Businesses are swimming in software apps and systems, so much so that employees waste nearly one-third of the workweek trying to find the right information, according to a new study by Forrester and workplace software development firm Airtable.
Business processes are more fractured than leaders may think due to this preponderance of tech tools, which can lead to poor decision making, more errors and weaker team morale and revenue, according to the study based on a survey of 1,000 business decision makers in the U.S. and U.K. The study found that large organizations use 367 software apps and systems on average and revealed that the top reason employees feel disengaged is that having to juggle all these tools makes it too hard for them to find the information they need to do their jobs.
The study maintains that data silos, manual workflows and tools for functions like email and spreadsheets hamstring organizations, as they rely on multiple sources of information, hide critical data and make it harder than ever to get work done.
“We live in a world where people have unlimited software solutions to carry out their day-to-day work, yet this explosion of task-specific tools comes at a significant cost to most organizations’ efficiency,” said Anthony Maggio, director of product management at Airtable. “To overcome organizational silos and improve discovery and connections, organizations need to empower teams to create connected apps on top of shared, real-time data. Connected apps help teams across the organization so they can achieve operational excellence and ambitious business outcomes.”
A separate study from OnePoll and enterprise search platform Glean addressed the importance of access to information in the workplace and the connection between employees having clarity at work making them happier and more productive.
The average respondent in the survey of 2,000 professionals in the U.S. said they use 11 different apps and platforms in their day-to-day work — between email, messaging platforms, project management tools and so on. On average, employees must search for documents or other information 35 times per week, or about seven times every day. The typical worker will spend 13 minutes searching on their own before asking for help, adding up to nearly a full workday of potentially wasted time every week. More than 4 in 10 (42%) of those surveyed said the information they need to do their jobs is scattered across different platforms.
“To really thrive at work, we need an easy way to find answers to our questions, to access information wherever it is stored, and to stay connected, not just to company knowledge, but also to one another,” said Arvind Jain, cofounder and CEO of Glean. “It’s empowering to have a sense of clarity and alignment on shared goals. We’re happier and more fulfilled when we’re able to contribute effectively.”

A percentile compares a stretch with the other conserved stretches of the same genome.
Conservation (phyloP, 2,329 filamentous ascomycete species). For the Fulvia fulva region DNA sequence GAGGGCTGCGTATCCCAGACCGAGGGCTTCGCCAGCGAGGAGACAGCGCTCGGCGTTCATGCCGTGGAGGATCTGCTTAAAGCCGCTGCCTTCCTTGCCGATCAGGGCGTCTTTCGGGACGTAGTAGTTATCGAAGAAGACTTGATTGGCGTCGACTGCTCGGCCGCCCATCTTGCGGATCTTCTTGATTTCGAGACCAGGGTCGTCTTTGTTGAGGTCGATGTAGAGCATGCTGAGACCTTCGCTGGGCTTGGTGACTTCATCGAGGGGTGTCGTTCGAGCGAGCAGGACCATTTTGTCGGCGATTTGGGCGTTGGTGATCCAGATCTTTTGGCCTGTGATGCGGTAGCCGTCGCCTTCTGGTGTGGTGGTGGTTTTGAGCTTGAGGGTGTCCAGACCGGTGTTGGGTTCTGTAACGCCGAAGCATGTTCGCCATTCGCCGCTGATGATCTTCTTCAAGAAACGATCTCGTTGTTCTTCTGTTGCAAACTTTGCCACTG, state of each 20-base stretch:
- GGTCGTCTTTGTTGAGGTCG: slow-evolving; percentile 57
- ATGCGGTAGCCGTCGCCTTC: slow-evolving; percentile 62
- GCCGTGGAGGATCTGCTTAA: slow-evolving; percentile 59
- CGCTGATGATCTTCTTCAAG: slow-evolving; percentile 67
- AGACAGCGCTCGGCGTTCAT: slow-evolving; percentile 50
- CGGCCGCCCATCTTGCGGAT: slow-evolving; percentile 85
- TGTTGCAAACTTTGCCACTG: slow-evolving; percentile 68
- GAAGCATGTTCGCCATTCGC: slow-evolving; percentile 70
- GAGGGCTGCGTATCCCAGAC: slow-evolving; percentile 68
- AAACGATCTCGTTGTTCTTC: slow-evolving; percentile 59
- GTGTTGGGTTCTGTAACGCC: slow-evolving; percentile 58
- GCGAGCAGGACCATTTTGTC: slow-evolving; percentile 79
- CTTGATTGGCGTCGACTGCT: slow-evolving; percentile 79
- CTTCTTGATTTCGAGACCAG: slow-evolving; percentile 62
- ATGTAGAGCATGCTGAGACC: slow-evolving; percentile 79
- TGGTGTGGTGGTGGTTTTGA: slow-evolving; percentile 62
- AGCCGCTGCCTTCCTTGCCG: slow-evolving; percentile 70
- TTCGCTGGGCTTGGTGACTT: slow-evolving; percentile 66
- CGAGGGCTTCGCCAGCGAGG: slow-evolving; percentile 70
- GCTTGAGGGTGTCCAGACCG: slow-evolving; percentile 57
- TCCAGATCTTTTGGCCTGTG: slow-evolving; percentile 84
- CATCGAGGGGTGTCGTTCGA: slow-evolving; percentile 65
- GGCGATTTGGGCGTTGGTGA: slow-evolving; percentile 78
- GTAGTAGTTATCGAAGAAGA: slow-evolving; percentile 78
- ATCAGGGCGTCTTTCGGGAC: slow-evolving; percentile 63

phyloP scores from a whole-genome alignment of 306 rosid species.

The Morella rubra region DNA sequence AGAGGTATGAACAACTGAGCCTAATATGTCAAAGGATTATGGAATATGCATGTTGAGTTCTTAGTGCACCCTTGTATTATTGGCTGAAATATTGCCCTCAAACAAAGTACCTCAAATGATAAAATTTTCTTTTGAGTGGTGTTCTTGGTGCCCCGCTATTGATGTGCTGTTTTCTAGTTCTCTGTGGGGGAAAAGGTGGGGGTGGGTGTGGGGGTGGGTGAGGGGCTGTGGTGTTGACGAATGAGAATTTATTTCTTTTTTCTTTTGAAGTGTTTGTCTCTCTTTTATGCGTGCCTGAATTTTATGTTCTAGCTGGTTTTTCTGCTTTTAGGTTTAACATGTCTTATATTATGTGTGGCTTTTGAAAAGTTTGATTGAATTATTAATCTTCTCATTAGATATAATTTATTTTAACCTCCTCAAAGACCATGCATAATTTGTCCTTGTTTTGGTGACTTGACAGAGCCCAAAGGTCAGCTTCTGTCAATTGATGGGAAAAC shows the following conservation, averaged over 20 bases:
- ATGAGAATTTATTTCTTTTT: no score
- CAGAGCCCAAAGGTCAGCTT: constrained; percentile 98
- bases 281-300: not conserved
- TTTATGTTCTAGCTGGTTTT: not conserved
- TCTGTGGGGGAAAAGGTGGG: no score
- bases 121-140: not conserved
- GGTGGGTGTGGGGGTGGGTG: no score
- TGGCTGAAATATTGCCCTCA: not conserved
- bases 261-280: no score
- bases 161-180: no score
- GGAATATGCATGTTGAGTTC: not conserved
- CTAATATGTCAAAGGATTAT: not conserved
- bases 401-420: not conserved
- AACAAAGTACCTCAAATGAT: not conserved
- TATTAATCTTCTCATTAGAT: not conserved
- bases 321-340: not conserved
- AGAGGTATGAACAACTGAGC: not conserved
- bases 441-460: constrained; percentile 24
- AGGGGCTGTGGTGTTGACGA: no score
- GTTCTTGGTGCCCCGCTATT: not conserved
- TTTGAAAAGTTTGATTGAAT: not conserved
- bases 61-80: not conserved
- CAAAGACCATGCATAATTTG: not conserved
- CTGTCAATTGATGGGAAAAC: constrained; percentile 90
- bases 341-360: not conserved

As companies have invested in bigger tech stacks to support their teams, company growth and shifting work patterns, many leaders seem to be recognizing that they may have adopted too many tools too fast, said Ken Babcock, cofounder and CEO of Tango, a workplace knowledge-sharing platform. “Every organization and team is different, but I strongly believe that companies can only operate at their best when they find the right balance between people, process and technology,” he said.
Considering the rapid adoption of tech tools during the pandemic, rare is the company today that has a clear understanding of how employees use these tools or what they need from them, said Stanley Huang, cofounder and CTO of client management platform Moxo. “As customers, we have become used to seamless and intuitive interactions, but as employees stepping into the workplace, we are often met with a different experience,” he said. He suggested doing away with outdated legacy systems in favor of technology that provides a “one-stop experience” to reduce the number of touch points to access information and promote efficiency.
Adam Riggs, CEO of virtual space platform Frameable, offered the following advice to organizations looking to better manage the ever-growing array of apps:
Create a centralized system for managing apps
This could include creating a set of approved applications, and a process for vetting and onboarding new apps. This will help to ensure that only the most necessary and beneficial apps are used, and that teams are aware of which apps are available and how to use them.
Provide training and support for all apps
This will help ensure that teams have the necessary knowledge and skills to use each app effectively and the opportunity to provide feedback on usage. Make sure to address different adult learning styles while supporting accessibility for all your workers wherever they may be located and whatever tools they use to do their work.
Provide training and support for all apps
This will help reduce the need to switch between apps and will ensure that teams can access the data and information they need quickly and easily. For example, a virtual office platform may be able to integrate with your existing Microsoft Teams calendar, video and chat capabilities creating a more seamless and connected experience. Look for platforms that make it easy for individual workers to use the tools they need to get their work done without requiring everyone on the team to maintain logins they use in view-only mode.
Meanwhile, it looks like the list of apps and systems adopted by businesses will only continue to grow. According to a survey by Rep Data and work operating system Monday.com, more than half of information technology decision makers in the U.S., the U.K. and Australia increased their software budgets this year, with even more planning to do so in 2023. And yet, 80% of the specialists agree that tech stacks are in need of change.